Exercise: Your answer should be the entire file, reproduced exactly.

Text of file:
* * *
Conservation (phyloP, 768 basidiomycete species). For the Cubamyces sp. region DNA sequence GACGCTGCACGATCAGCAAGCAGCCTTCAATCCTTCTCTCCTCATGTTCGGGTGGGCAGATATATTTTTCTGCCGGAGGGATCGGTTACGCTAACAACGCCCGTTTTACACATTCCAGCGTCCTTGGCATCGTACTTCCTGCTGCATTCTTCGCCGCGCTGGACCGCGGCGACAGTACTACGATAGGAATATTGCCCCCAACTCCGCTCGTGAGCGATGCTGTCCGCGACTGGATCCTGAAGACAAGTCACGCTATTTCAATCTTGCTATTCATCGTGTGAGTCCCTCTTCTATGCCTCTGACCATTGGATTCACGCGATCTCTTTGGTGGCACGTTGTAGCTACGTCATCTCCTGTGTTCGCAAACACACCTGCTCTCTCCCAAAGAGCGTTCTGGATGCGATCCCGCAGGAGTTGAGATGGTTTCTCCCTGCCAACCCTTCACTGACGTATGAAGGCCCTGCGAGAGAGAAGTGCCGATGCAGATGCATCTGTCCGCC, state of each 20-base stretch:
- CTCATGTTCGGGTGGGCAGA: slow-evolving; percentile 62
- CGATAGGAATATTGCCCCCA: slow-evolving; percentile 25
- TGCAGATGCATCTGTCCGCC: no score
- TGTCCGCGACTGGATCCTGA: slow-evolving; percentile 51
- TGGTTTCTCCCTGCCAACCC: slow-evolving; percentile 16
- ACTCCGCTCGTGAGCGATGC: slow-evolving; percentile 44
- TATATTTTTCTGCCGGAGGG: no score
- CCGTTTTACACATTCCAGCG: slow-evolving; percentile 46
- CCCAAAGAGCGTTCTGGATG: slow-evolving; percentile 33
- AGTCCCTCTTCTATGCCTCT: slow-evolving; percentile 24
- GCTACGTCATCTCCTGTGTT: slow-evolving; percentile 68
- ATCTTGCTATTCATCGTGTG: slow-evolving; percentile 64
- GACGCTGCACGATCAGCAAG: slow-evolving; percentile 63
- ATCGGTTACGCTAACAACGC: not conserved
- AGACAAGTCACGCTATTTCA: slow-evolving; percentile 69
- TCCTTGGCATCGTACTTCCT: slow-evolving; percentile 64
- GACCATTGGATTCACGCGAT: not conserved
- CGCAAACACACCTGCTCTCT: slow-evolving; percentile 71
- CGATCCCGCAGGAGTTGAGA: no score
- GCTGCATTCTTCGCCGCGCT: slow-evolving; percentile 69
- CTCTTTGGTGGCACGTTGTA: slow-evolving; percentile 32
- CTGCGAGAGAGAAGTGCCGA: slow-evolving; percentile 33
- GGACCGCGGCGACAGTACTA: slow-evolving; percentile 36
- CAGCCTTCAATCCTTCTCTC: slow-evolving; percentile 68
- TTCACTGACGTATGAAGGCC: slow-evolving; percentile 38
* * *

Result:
Conservation (phyloP, 768 basidiomycete species). For the Cubamyces sp. region DNA sequence GACGCTGCACGATCAGCAAGCAGCCTTCAATCCTTCTCTCCTCATGTTCGGGTGGGCAGATATATTTTTCTGCCGGAGGGATCGGTTACGCTAACAACGCCCGTTTTACACATTCCAGCGTCCTTGGCATCGTACTTCCTGCTGCATTCTTCGCCGCGCTGGACCGCGGCGACAGTACTACGATAGGAATATTGCCCCCAACTCCGCTCGTGAGCGATGCTGTCCGCGACTGGATCCTGAAGACAAGTCACGCTATTTCAATCTTGCTATTCATCGTGTGAGTCCCTCTTCTATGCCTCTGACCATTGGATTCACGCGATCTCTTTGGTGGCACGTTGTAGCTACGTCATCTCCTGTGTTCGCAAACACACCTGCTCTCTCCCAAAGAGCGTTCTGGATGCGATCCCGCAGGAGTTGAGATGGTTTCTCCCTGCCAACCCTTCACTGACGTATGAAGGCCCTGCGAGAGAGAAGTGCCGATGCAGATGCATCTGTCCGCC, state of each 20-base stretch:
- CTCATGTTCGGGTGGGCAGA: slow-evolving; percentile 62
- CGATAGGAATATTGCCCCCA: slow-evolving; percentile 25
- TGCAGATGCATCTGTCCGCC: no score
- TGTCCGCGACTGGATCCTGA: slow-evolving; percentile 51
- TGGTTTCTCCCTGCCAACCC: slow-evolving; percentile 16
- ACTCCGCTCGTGAGCGATGC: slow-evolving; percentile 44
- TATATTTTTCTGCCGGAGGG: no score
- CCGTTTTACACATTCCAGCG: slow-evolving; percentile 46
- CCCAAAGAGCGTTCTGGATG: slow-evolving; percentile 33
- AGTCCCTCTTCTATGCCTCT: slow-evolving; percentile 24
- GCTACGTCATCTCCTGTGTT: slow-evolving; percentile 68
- ATCTTGCTATTCATCGTGTG: slow-evolving; percentile 64
- GACGCTGCACGATCAGCAAG: slow-evolving; percentile 63
- ATCGGTTACGCTAACAACGC: not conserved
- AGACAAGTCACGCTATTTCA: slow-evolving; percentile 69
- TCCTTGGCATCGTACTTCCT: slow-evolving; percentile 64
- GACCATTGGATTCACGCGAT: not conserved
- CGCAAACACACCTGCTCTCT: slow-evolving; percentile 71
- CGATCCCGCAGGAGTTGAGA: no score
- GCTGCATTCTTCGCCGCGCT: slow-evolving; percentile 69
- CTCTTTGGTGGCACGTTGTA: slow-evolving; percentile 32
- CTGCGAGAGAGAAGTGCCGA: slow-evolving; percentile 33
- GGACCGCGGCGACAGTACTA: slow-evolving; percentile 36
- CAGCCTTCAATCCTTCTCTC: slow-evolving; percentile 68
- TTCACTGACGTATGAAGGCC: slow-evolving; percentile 38